Escape from the Dungeon of Dissonance

by Daniel Steven Crafts
Published in the San Francisco Bay Guardian, 1991

While contemporary orchestral and chamber music seems on the verge of a new era, the subject of its dissonance and obscurity remains an ongoing issue with Bay Area audiences and critics alike. Several years ago, after a great deal of grumbling by San Francisco Symphony audiences about the amount of dissonant music being programmed, some of the symphony musicians declared that even they were out of sympathy with the modern works they were asked to play.

Last summer, an article appeared in a local publication lauding a retum to melodic tonality. Robert Commanday, senior reviewer for the San Francisco Chronicle, felt called upon to respond with a rebuttal article, using the same tired arguments we've heard for 40 years in favor of a kind of music that audiences have found unacceptable all along. Basically, his patronizing article implied that concert‑goers have to be led kicking and screaming to anything they can't immediately understand.

For nearly half a century, contemporary music (by such composers as Pierre Boulez, Milton Babbitt, Elliot Carter, and Roger Sessions, to name just a few) has been plagued by the principles of formalism ‑- the notion that form (the technical system employed in composition) is of more importance than the expression, or content, of the music. Formalism  came to prominence in the 1950s as part of a general and reactionary social trend toward ahistoricism. To divorce a work from its historical context allows for a complete re-evaluation and re-interpretation cast in the light of dominant social reality, in this case elevating form above content. This philosophy permeated all academic disciplines to one degree or another, and the arts were no exception. In literature, for example, the "New Criticism" asserted that such considerations as the writer's life and society and the ongoing attitudes or social conflicts of the historical period only clutter up a "truly scientific" evaluation of a work.

Most music history textbooks reflect this approach to some extent. Composers are ranked in importance according to the degree to which they were formal innovators. Beethoven, for instance, is important because he expanded the tonal resources of sonata form. Wagner's great contribution was supposedly pushing tonality to its limits. Viewed from this, the wrong side of Alice's looking‑glass, content is seen as a mere by-product of creative endeavor.

Postwar modernist composers, believing formal innovation to be the hallmark of a great composer, chose Schoenberg's (or Webern's) serialist approach (a system of composition based more in mathematics than in music) as offering the greatest opportunity for discovery. Not all were strict serialists, but the result was much the same. Serialism emphasized form over content from the very beginning, despite its protestations to the contrary.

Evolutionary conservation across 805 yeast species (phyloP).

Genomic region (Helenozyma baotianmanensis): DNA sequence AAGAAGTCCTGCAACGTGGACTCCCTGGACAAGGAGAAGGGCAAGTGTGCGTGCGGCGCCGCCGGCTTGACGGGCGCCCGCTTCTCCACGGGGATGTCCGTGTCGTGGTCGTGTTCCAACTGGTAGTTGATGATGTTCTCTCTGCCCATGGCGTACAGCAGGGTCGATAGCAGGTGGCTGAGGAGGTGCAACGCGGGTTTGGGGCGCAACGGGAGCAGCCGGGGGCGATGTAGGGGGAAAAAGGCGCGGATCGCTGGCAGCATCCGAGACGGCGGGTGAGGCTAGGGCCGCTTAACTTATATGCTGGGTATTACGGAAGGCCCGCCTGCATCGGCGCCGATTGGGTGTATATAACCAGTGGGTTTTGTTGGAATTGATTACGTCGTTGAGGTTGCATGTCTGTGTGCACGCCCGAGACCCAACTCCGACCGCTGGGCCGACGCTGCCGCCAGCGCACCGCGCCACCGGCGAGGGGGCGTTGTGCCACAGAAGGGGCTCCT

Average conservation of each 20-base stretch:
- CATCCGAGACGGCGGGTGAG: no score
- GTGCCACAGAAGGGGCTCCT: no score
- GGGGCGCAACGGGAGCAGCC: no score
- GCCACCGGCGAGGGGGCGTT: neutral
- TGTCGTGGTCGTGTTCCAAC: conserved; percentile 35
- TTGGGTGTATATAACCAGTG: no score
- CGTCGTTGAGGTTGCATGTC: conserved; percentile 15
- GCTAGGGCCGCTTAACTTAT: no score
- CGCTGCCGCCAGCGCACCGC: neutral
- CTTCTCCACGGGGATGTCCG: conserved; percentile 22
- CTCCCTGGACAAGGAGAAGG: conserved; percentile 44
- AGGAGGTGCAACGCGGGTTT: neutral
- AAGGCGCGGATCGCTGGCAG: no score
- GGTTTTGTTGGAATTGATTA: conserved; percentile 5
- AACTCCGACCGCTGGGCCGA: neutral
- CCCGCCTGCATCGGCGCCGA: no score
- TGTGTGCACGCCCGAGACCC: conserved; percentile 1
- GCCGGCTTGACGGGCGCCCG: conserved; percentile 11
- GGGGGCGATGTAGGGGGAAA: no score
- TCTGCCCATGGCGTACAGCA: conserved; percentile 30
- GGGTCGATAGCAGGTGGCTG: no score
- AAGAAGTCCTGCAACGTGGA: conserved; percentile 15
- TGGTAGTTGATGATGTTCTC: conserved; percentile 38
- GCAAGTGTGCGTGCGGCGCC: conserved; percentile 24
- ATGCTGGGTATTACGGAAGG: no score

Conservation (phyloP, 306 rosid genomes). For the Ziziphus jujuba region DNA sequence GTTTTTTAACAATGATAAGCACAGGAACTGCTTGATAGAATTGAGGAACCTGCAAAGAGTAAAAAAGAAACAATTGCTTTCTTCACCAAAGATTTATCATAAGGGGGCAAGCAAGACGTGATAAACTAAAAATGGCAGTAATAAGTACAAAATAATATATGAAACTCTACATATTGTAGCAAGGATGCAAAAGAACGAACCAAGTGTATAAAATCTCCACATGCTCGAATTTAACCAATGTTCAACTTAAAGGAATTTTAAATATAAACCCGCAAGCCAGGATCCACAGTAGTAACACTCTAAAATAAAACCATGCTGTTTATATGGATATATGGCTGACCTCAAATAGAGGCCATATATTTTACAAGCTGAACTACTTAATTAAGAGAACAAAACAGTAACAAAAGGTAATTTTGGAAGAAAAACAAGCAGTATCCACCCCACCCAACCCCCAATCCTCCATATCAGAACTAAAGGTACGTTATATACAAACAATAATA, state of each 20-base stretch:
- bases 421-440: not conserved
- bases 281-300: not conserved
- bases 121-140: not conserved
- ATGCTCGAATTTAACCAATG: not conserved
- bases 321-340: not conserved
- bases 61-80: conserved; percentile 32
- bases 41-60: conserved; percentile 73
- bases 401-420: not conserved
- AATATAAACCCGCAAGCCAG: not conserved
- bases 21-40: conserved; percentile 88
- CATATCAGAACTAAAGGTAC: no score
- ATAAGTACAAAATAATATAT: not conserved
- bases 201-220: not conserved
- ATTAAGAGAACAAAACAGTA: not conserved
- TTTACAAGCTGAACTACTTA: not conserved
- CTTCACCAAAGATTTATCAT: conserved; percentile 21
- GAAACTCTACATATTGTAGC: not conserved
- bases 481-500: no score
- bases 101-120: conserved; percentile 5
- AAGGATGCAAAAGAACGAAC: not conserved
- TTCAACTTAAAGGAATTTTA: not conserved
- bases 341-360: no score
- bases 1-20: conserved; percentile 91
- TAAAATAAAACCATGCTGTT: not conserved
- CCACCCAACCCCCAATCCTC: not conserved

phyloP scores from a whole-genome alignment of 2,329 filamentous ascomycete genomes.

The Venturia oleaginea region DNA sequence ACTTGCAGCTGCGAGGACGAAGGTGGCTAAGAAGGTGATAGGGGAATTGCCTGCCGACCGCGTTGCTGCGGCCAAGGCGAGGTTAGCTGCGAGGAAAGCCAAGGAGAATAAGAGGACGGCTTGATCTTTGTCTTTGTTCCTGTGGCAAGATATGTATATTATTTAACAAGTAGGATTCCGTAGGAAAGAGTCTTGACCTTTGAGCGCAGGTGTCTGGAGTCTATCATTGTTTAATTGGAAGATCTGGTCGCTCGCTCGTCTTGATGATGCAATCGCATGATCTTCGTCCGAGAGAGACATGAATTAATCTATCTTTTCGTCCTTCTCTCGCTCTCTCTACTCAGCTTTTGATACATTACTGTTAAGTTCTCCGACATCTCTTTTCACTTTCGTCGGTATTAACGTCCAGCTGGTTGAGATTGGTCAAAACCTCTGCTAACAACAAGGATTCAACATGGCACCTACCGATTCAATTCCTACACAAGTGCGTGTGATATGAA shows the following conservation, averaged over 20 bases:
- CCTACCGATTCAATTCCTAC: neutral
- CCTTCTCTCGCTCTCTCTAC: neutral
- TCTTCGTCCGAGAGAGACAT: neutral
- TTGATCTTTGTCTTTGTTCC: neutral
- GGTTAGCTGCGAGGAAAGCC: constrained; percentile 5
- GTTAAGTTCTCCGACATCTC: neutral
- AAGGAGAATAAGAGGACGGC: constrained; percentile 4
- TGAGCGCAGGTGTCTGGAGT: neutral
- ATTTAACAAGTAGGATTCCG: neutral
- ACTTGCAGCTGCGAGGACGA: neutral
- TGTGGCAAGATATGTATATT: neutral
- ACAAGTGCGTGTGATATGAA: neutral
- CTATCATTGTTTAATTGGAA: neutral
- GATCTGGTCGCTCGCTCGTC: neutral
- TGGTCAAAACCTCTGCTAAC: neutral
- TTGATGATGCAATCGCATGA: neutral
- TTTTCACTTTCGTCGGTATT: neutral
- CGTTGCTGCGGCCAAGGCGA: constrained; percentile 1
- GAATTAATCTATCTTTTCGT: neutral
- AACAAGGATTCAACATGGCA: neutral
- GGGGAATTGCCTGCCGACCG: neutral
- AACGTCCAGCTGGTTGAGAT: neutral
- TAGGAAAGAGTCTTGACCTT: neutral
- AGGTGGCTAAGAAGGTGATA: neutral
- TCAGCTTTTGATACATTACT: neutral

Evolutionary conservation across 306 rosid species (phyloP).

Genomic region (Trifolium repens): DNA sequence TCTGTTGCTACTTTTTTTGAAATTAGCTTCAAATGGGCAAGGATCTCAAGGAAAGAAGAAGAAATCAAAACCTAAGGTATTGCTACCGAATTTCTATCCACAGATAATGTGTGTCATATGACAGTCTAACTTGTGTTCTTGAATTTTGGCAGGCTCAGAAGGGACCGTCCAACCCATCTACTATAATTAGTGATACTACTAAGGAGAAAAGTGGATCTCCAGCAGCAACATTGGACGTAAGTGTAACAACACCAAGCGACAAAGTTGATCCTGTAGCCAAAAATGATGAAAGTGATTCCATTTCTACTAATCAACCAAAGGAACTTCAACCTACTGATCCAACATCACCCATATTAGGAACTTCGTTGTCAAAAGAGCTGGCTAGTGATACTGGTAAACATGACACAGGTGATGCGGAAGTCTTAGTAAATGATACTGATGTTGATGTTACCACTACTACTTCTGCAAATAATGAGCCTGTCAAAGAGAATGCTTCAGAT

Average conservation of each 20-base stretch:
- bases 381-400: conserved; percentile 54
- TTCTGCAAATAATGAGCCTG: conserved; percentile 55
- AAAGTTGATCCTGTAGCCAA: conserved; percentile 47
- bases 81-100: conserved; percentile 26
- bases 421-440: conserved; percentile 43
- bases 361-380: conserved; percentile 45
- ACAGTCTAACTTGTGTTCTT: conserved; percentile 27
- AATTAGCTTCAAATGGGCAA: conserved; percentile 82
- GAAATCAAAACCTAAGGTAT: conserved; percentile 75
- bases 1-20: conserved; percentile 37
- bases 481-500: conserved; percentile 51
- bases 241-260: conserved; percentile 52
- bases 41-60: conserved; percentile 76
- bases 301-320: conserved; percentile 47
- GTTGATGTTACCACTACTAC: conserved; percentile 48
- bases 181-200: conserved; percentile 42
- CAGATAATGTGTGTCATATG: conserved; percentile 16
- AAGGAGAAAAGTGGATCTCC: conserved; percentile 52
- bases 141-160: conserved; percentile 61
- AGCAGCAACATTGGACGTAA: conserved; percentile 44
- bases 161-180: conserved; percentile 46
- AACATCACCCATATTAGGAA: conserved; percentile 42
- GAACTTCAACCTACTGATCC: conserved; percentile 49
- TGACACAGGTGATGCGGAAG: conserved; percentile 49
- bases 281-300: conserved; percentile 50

Composers found this technique of applying simplistic forms of mathematics to musical composition perfectly in keeping with the scientific approaches so highly valued by their social era. Thus came the inversion (or perversion) of form dominating content ‑- even of form as content. It's easy to see why this route was appealing: Form is objective and easy to quantify, while content is subjective and messy to work with. Which of the two is more easily studied by a linear scientific approach?

Formalism is, in a nutshell, the philosophic and aesthetic justification for the kind of tedious, ugly music that concert audiences have come to dread. When people ask why contemporary music has to be so dissonant, the answer is that it's written by those who believe that the structure of a piece and its technical resources are of more importance than what the music has to express ‑- whether they admit to that or not.

Another, more straightforward reason that the modernists of the postwar era felt compelled to write dissonant and recondite works was, frankly, to make the serious music they wrote clearly distinguishable from popular or commercial music. Like Sixtus Beckmesser, the reactionary guild‑member in Die Meistersinger, they believed (and still believe) themselves to be the guardians of a great musical tradition, holding the fort against the barbarians. While it's true that music in general has gone through an unparalleled prostitution in the 20th century, the modernists see their own work as the genuine avant‑garde of the classical tradition, following the true path that an ignorant audience, they feel, will ultimately decide to follow. But like the pedant Beckmesser they are in practice the academics clinging to a now wornout style, preventing anything of vitality from getting through the floodgates.